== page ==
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Neural Plasticity
Volume 2015 (2015), Article ID 512156, 14 pages
Research Article

Synaptic Variability Introduces State-Dependent Modulation of Excitatory Spinal Cord Synapses

Department of Physiology, Development and Neuroscience, University of Cambridge, Cambridge CB2 3DY, UK

Received 9 March 2015; Accepted 30 May 2015

Academic Editor: Małgorzata Kossut

Copyright © 2015 David Parker. This is an open access article distributed under the Creative Commons Attribution License, which permits unrestricted use, distribution, and reproduction in any medium, provided the original work is properly cited.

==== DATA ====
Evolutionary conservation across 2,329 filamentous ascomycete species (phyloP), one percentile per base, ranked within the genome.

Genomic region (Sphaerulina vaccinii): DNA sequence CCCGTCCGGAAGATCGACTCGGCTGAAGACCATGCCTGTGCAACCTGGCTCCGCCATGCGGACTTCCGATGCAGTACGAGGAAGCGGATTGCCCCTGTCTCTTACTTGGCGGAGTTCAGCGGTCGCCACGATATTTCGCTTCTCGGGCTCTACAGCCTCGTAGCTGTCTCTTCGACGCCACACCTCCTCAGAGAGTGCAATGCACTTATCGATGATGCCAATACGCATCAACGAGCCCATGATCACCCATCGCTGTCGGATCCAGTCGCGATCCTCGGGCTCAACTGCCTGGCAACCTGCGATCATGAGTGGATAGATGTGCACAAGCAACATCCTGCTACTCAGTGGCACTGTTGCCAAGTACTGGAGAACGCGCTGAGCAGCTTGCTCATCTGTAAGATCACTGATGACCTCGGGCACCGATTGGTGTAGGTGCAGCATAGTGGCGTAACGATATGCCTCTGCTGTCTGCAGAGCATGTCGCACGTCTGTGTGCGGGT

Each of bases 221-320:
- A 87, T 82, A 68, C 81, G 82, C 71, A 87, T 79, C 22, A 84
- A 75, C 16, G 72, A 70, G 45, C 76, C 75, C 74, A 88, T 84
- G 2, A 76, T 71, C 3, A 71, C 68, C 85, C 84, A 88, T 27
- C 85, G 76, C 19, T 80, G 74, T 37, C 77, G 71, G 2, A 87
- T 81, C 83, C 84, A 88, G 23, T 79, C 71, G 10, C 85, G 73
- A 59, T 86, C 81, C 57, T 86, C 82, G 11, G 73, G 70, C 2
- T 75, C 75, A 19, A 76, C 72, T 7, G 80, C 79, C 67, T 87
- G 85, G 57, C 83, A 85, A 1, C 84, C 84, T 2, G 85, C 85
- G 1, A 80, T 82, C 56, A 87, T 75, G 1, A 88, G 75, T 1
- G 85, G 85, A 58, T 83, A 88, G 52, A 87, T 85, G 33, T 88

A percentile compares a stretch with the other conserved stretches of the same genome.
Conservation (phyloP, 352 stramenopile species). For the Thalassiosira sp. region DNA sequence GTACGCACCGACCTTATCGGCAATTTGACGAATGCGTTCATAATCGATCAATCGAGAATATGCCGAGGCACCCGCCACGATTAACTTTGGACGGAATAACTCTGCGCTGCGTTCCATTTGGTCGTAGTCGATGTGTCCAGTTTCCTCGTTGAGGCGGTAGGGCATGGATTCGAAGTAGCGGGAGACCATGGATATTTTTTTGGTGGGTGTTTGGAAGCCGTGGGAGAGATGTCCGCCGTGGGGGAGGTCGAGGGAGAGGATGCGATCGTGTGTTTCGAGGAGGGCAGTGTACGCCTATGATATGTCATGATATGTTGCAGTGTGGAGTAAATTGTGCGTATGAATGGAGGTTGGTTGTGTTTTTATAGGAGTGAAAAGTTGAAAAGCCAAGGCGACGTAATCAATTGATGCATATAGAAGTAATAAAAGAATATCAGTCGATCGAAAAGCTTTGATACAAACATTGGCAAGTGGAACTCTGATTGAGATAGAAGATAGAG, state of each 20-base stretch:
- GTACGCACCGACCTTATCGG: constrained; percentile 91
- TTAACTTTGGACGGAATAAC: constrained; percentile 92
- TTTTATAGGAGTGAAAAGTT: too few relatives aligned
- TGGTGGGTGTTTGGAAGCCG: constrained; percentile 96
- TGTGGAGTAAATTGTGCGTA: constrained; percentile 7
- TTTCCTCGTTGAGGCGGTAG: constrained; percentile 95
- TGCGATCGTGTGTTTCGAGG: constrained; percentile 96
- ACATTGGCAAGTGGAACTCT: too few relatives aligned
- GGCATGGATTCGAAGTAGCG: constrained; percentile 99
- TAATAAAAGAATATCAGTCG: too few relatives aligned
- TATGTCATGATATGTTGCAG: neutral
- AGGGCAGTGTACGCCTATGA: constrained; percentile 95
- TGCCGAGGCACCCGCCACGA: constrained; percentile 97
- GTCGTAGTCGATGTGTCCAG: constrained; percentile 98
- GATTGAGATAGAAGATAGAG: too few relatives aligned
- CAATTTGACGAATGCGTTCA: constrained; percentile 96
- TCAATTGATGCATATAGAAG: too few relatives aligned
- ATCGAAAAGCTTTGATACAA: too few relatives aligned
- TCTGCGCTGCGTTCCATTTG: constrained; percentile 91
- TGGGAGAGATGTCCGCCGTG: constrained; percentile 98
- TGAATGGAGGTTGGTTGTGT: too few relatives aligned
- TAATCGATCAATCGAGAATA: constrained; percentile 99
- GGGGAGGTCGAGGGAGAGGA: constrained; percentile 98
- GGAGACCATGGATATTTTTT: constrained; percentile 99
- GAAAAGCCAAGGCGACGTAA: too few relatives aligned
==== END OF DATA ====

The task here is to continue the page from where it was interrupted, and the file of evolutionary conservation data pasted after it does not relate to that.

The relevance of neuronal and synaptic variability remains unclear. Cellular and synaptic plasticity and neuromodulation are also variable. This could reflect state-dependent effects caused by the variable initial cellular or synaptic properties or direct variability in plasticity-inducing mechanisms. This study has examined state-dependent influences on synaptic plasticity at connections between excitatory interneurons (EIN) and motor neurons in the lamprey spinal cord. State-dependent effects were examined by correlating initial synaptic properties with the substance P-mediated plasticity of low frequency-evoked EPSPs and the reduction of the EPSP depression over spike trains (metaplasticity). The low frequency EPSP potentiation reflected an interaction between the potentiation of NMDA responses and the release probability. The release probability introduced a variable state-dependent subtractive influence on the postsynaptic NMDA-dependent potentiation. The metaplasticity was also state-dependent: it was greater at connections with smaller available vesicle pools and high initial release probabilities. This was supported by the significant reduction in the number of connections showing metaplasticity when the release probability was reduced by high Mg2+ Ringer. Initial synaptic properties thus introduce state-dependent influences that affect the potential for plasticity. Understanding these conditions will be as important as understanding the subsequent changes.